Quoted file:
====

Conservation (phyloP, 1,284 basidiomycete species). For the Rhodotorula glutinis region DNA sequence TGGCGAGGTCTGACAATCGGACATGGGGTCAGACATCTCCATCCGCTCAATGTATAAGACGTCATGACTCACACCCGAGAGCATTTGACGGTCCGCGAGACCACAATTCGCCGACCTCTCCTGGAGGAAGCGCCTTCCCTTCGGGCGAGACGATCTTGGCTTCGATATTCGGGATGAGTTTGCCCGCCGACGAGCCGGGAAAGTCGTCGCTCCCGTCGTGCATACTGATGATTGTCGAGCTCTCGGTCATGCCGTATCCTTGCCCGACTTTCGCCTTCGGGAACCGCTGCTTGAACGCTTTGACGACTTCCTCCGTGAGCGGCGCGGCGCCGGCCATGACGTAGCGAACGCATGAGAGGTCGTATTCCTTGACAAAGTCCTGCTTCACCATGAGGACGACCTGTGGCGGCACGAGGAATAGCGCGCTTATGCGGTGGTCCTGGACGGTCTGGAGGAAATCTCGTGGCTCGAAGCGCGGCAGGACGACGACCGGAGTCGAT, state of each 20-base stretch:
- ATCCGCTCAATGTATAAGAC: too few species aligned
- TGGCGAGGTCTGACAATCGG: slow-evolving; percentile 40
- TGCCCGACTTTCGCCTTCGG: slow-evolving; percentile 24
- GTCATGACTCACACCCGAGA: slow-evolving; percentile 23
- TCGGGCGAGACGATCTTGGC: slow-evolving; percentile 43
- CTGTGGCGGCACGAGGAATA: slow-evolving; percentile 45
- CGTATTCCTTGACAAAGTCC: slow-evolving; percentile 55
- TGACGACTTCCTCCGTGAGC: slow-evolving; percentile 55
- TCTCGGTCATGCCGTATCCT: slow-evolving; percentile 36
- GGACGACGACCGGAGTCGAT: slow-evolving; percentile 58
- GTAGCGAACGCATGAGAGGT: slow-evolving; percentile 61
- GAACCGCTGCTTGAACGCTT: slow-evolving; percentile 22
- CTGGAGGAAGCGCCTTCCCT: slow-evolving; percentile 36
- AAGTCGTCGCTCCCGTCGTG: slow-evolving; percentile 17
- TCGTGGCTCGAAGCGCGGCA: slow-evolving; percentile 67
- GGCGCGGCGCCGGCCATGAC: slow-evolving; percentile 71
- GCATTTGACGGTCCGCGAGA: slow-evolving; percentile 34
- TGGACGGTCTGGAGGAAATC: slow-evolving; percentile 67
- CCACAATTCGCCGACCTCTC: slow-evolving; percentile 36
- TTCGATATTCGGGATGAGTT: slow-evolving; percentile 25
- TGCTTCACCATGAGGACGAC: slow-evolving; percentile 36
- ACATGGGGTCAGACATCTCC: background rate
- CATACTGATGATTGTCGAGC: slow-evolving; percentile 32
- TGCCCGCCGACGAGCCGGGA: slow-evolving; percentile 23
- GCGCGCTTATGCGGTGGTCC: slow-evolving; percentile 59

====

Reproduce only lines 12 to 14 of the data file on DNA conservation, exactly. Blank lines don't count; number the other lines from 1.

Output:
- GTAGCGAACGCATGAGAGGT: slow-evolving; percentile 61
- GAACCGCTGCTTGAACGCTT: slow-evolving; percentile 22
- CTGGAGGAAGCGCCTTCCCT: slow-evolving; percentile 36